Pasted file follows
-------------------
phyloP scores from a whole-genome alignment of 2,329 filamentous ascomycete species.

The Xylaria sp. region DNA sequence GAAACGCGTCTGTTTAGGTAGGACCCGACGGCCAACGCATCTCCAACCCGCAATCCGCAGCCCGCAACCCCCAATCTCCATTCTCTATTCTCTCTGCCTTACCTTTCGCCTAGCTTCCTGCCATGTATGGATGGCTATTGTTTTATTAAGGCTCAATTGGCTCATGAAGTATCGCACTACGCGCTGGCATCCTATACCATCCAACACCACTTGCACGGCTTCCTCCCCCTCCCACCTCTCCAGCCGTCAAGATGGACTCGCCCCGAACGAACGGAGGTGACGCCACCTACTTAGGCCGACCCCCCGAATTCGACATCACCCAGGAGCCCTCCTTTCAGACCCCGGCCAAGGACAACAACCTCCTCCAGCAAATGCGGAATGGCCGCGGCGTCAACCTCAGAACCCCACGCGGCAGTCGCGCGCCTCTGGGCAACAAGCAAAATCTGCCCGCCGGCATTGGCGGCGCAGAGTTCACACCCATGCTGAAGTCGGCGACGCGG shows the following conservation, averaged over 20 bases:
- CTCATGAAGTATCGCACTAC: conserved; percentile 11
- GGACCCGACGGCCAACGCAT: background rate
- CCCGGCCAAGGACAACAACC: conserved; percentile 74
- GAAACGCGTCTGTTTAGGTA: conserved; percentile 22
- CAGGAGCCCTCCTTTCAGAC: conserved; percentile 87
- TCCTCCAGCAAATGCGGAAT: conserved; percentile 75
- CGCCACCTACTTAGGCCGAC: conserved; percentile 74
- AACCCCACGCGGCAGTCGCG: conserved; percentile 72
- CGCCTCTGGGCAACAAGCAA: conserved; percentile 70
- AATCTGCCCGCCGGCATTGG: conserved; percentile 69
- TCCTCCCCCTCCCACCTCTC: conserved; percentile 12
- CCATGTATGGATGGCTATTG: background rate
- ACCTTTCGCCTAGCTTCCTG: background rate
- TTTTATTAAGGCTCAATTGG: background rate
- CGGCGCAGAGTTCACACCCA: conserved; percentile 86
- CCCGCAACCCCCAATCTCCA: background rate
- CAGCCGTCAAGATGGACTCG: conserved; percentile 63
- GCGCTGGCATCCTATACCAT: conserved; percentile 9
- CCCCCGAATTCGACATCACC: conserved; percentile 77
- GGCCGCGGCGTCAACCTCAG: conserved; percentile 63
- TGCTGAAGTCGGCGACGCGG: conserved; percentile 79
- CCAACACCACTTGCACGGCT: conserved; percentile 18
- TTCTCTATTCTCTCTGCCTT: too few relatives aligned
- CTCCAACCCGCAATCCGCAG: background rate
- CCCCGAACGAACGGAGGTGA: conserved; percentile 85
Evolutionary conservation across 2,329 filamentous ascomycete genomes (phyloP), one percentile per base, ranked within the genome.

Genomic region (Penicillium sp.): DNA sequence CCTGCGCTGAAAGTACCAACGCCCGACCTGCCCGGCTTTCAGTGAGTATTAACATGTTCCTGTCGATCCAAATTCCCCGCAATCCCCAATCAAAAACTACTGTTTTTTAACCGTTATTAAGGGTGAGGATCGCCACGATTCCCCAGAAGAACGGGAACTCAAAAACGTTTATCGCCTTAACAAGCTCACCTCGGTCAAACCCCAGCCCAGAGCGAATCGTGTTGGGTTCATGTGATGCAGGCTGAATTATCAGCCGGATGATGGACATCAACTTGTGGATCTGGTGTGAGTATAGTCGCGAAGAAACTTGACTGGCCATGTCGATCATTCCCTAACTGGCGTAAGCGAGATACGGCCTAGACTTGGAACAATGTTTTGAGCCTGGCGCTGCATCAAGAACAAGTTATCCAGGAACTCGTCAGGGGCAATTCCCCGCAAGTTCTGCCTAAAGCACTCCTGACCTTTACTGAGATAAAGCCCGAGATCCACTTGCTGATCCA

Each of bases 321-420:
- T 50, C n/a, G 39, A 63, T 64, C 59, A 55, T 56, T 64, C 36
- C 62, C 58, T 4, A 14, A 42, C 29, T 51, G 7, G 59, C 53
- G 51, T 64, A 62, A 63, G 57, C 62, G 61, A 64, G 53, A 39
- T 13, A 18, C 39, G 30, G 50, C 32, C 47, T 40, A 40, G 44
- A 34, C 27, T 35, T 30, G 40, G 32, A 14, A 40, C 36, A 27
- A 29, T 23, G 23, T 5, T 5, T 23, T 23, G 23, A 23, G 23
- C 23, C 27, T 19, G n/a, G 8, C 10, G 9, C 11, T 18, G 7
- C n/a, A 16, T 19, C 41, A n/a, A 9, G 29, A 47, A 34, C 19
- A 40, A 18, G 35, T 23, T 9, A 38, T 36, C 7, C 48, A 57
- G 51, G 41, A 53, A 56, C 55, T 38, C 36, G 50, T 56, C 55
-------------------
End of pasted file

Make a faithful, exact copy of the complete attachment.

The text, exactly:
phyloP scores from a whole-genome alignment of 2,329 filamentous ascomycete species.

The Xylaria sp. region DNA sequence GAAACGCGTCTGTTTAGGTAGGACCCGACGGCCAACGCATCTCCAACCCGCAATCCGCAGCCCGCAACCCCCAATCTCCATTCTCTATTCTCTCTGCCTTACCTTTCGCCTAGCTTCCTGCCATGTATGGATGGCTATTGTTTTATTAAGGCTCAATTGGCTCATGAAGTATCGCACTACGCGCTGGCATCCTATACCATCCAACACCACTTGCACGGCTTCCTCCCCCTCCCACCTCTCCAGCCGTCAAGATGGACTCGCCCCGAACGAACGGAGGTGACGCCACCTACTTAGGCCGACCCCCCGAATTCGACATCACCCAGGAGCCCTCCTTTCAGACCCCGGCCAAGGACAACAACCTCCTCCAGCAAATGCGGAATGGCCGCGGCGTCAACCTCAGAACCCCACGCGGCAGTCGCGCGCCTCTGGGCAACAAGCAAAATCTGCCCGCCGGCATTGGCGGCGCAGAGTTCACACCCATGCTGAAGTCGGCGACGCGG shows the following conservation, averaged over 20 bases:
- CTCATGAAGTATCGCACTAC: conserved; percentile 11
- GGACCCGACGGCCAACGCAT: background rate
- CCCGGCCAAGGACAACAACC: conserved; percentile 74
- GAAACGCGTCTGTTTAGGTA: conserved; percentile 22
- CAGGAGCCCTCCTTTCAGAC: conserved; percentile 87
- TCCTCCAGCAAATGCGGAAT: conserved; percentile 75
- CGCCACCTACTTAGGCCGAC: conserved; percentile 74
- AACCCCACGCGGCAGTCGCG: conserved; percentile 72
- CGCCTCTGGGCAACAAGCAA: conserved; percentile 70
- AATCTGCCCGCCGGCATTGG: conserved; percentile 69
- TCCTCCCCCTCCCACCTCTC: conserved; percentile 12
- CCATGTATGGATGGCTATTG: background rate
- ACCTTTCGCCTAGCTTCCTG: background rate
- TTTTATTAAGGCTCAATTGG: background rate
- CGGCGCAGAGTTCACACCCA: conserved; percentile 86
- CCCGCAACCCCCAATCTCCA: background rate
- CAGCCGTCAAGATGGACTCG: conserved; percentile 63
- GCGCTGGCATCCTATACCAT: conserved; percentile 9
- CCCCCGAATTCGACATCACC: conserved; percentile 77
- GGCCGCGGCGTCAACCTCAG: conserved; percentile 63
- TGCTGAAGTCGGCGACGCGG: conserved; percentile 79
- CCAACACCACTTGCACGGCT: conserved; percentile 18
- TTCTCTATTCTCTCTGCCTT: too few relatives aligned
- CTCCAACCCGCAATCCGCAG: background rate
- CCCCGAACGAACGGAGGTGA: conserved; percentile 85
Evolutionary conservation across 2,329 filamentous ascomycete genomes (phyloP), one percentile per base, ranked within the genome.

Genomic region (Penicillium sp.): DNA sequence CCTGCGCTGAAAGTACCAACGCCCGACCTGCCCGGCTTTCAGTGAGTATTAACATGTTCCTGTCGATCCAAATTCCCCGCAATCCCCAATCAAAAACTACTGTTTTTTAACCGTTATTAAGGGTGAGGATCGCCACGATTCCCCAGAAGAACGGGAACTCAAAAACGTTTATCGCCTTAACAAGCTCACCTCGGTCAAACCCCAGCCCAGAGCGAATCGTGTTGGGTTCATGTGATGCAGGCTGAATTATCAGCCGGATGATGGACATCAACTTGTGGATCTGGTGTGAGTATAGTCGCGAAGAAACTTGACTGGCCATGTCGATCATTCCCTAACTGGCGTAAGCGAGATACGGCCTAGACTTGGAACAATGTTTTGAGCCTGGCGCTGCATCAAGAACAAGTTATCCAGGAACTCGTCAGGGGCAATTCCCCGCAAGTTCTGCCTAAAGCACTCCTGACCTTTACTGAGATAAAGCCCGAGATCCACTTGCTGATCCA

Each of bases 321-420:
- T 50, C n/a, G 39, A 63, T 64, C 59, A 55, T 56, T 64, C 36
- C 62, C 58, T 4, A 14, A 42, C 29, T 51, G 7, G 59, C 53
- G 51, T 64, A 62, A 63, G 57, C 62, G 61, A 64, G 53, A 39
- T 13, A 18, C 39, G 30, G 50, C 32, C 47, T 40, A 40, G 44
- A 34, C 27, T 35, T 30, G 40, G 32, A 14, A 40, C 36, A 27
- A 29, T 23, G 23, T 5, T 5, T 23, T 23, G 23, A 23, G 23
- C 23, C 27, T 19, G n/a, G 8, C 10, G 9, C 11, T 18, G 7
- C n/a, A 16, T 19, C 41, A n/a, A 9, G 29, A 47, A 34, C 19
- A 40, A 18, G 35, T 23, T 9, A 38, T 36, C 7, C 48, A 57
- G 51, G 41, A 53, A 56, C 55, T 38, C 36, G 50, T 56, C 55